ANA Arrivals Lounge Tokyo Narita Airport snacks

ANA Arrivals Lounge Tokyo Narita Airport snacks

ANA Arrivals Lounge Tokyo Narita Airport snacks

ANA Arrivals Lounge Tokyo Narita Airport snacks

ANA Arrivals Lounge Tokyo Narita Airport snacks

ANA Arrivals Lounge Tokyo Narita Airport snacks

The drink selection included coffee, juice, water, soda, beer, and a limited selection of liquor.

ANA Arrivals Lounge Tokyo Narita Airport coffee & tea

ANA Arrivals Lounge Tokyo Narita Airport drinks

ANA Arrivals Lounge Tokyo Narita Airport drinks

ANA Arrivals Lounge Tokyo Narita Airport drinks

We spent a bit over an hour in the lounge working, as we connected to the Narita AirportĀ  free Wi-Fi network.

At that point we decided we had to leave the lounge, since the light deprivation was really getting to us, and we could barely stay awake. Narita Airport has a pretty nice shopping & dining area that’s located landside, so we walked around there for a bit, just to get some movement.

Narita Airport shopping & dining area

With boarding for our flight scheduled to start at 4:35PM, we decided to head towards security around 4:15PM. There was a sign indicating that there were no bathrooms airside due to renovation work. Ouch.

Narita domestic terminal refurbishment work

While the security checkpoint was empty when we walked up to it a couple of hours prior, it was packed at this point.

There was a priority security line, which saved us quite a bit of time. Funny enough as we got through security a guy came running up to Ford with a measuring tape to measure his bag. Oddly he measured it and then walked away and didn’t say anything, even though I have to imagine it was probably too big?

The domestic ANA departures area at Narita is quite small, which isn’t too surprising given how few flights there are (most people take the train within Japan, and Haneda Airport also has more domestic departures).

We were departing from Gate F.

ANA domestic terminal Narita

ANA domestic terminal Narita

Boarding started at 4:35PM, exactly as expected, and was orderly.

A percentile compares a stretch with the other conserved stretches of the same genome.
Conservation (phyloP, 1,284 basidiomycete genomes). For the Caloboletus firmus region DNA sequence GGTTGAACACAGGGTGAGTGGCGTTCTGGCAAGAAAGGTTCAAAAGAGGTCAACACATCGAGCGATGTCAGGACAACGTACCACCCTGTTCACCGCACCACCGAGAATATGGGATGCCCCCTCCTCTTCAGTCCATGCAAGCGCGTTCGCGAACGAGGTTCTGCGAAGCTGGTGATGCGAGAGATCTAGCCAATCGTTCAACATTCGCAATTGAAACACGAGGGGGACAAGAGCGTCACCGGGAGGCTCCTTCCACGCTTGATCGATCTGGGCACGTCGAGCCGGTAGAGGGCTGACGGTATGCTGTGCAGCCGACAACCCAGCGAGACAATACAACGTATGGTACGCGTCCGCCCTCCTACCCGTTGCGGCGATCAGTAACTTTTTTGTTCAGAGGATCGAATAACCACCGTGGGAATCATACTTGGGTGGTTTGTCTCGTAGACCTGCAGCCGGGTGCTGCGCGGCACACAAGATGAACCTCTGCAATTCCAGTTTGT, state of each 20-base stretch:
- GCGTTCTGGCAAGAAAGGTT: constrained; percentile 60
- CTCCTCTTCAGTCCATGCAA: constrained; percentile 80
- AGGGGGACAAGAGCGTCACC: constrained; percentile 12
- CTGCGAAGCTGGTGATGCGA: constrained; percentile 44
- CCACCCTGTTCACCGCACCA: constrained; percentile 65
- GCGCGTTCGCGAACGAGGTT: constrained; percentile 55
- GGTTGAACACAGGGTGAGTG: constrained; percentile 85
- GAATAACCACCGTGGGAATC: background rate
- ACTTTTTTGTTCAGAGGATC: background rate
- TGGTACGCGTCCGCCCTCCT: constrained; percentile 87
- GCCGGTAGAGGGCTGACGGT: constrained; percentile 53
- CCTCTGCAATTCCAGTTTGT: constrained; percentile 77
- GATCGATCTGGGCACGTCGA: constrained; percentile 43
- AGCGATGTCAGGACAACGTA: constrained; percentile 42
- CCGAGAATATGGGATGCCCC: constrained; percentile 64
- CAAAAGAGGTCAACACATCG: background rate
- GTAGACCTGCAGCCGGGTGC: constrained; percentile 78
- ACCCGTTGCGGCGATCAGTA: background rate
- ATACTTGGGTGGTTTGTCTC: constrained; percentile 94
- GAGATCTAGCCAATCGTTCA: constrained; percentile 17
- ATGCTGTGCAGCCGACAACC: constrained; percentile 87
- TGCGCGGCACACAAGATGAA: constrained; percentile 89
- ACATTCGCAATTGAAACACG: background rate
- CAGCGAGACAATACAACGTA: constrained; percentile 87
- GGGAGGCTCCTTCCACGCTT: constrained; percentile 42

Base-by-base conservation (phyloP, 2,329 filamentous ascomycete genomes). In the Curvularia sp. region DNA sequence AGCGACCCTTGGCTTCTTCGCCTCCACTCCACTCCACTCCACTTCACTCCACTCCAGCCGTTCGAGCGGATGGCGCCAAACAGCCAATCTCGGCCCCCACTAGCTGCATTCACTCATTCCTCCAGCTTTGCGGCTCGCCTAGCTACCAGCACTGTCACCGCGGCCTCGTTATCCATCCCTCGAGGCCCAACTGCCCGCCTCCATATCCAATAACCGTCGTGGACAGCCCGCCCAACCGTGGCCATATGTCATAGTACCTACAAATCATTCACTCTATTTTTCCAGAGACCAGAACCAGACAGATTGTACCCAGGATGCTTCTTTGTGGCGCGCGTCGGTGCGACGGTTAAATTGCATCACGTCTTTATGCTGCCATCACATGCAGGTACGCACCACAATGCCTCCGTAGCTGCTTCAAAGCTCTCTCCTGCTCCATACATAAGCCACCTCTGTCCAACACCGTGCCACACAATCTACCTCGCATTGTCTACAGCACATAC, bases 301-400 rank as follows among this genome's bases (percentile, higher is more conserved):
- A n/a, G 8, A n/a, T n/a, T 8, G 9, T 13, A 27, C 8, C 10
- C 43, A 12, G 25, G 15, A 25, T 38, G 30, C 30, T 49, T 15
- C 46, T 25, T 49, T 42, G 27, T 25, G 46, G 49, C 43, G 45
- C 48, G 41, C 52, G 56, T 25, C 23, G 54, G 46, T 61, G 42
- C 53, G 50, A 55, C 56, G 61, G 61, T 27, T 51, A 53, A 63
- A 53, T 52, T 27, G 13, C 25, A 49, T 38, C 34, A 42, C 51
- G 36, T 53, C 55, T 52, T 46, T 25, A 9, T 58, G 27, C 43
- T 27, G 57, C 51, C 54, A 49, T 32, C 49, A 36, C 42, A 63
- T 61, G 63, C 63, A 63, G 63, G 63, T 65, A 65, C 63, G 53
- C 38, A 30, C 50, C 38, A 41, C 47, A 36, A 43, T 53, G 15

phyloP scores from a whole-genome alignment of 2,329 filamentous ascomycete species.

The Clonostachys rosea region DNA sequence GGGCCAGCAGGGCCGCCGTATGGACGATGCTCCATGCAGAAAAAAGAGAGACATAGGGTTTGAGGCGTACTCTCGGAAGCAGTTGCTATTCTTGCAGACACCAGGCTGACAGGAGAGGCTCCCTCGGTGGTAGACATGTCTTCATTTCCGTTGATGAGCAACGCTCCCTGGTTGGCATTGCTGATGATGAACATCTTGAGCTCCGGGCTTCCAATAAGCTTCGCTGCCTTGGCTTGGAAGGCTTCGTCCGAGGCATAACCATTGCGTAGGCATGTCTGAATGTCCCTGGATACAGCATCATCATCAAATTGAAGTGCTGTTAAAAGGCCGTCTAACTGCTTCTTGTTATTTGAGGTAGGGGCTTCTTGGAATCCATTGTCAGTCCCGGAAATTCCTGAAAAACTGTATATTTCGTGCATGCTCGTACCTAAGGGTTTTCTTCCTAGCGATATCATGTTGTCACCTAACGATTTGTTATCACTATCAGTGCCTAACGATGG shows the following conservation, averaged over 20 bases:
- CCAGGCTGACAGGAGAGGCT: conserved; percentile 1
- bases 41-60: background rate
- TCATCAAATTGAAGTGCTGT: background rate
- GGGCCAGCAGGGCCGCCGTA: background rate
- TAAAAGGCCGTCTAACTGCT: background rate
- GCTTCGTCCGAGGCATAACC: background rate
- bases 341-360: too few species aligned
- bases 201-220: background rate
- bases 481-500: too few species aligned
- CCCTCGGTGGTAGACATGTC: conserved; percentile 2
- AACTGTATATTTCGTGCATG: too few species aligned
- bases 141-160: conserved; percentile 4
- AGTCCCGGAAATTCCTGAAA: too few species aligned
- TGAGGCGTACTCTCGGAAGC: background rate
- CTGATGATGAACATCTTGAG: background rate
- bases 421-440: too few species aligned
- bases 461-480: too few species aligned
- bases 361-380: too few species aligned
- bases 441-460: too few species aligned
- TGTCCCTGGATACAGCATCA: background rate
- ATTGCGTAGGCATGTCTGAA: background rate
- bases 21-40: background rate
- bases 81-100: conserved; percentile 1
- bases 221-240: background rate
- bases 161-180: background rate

ANA departure gate

At this point I had three boarding passes — my initial boarding pass, then I was handed another sheet of paper at security, and then I was handed another sheet of paper when I boarded. Is that really necessary?

Lots of boarding passes

All the domestic departures are from remote stands, so we got onto a bus. Fortunately it was about as civilized of a remote stand departure as you’ll ever find. There was no pushing or shoving, and when the bus was ready to depart an ANA representative walked onto the bus, confirmed our flight number, said “thank you for waiting,” and bowed.

“Thank you for waiting”

We had a roughly five minute drive to our nearby 737.

Bus to plane

ANA Arrivals Lounge Narita bottom line

While the domestic Japanese flying experience is pleasant enough, it’s not exactly a seamless passenger experience. The lounge is located landside and there are no bathrooms airside.

The arrivals itself was alright. The lounge was spacious and had fast Wi-Fi, though that’s about all I can say — the lounge had no natural light, and also had a lackluster food & beverage selection.

In other words, this isn’t one of the best airport lounges I’ve been to, but was an okay place to wait prior to a domestic flight. Though I can’t imagine ever using this as an arrivals lounge, short of showering here.

If you’ve used the ANA Arrivals Lounge and/or flew domestically on ANA within Japan, what was your experience like?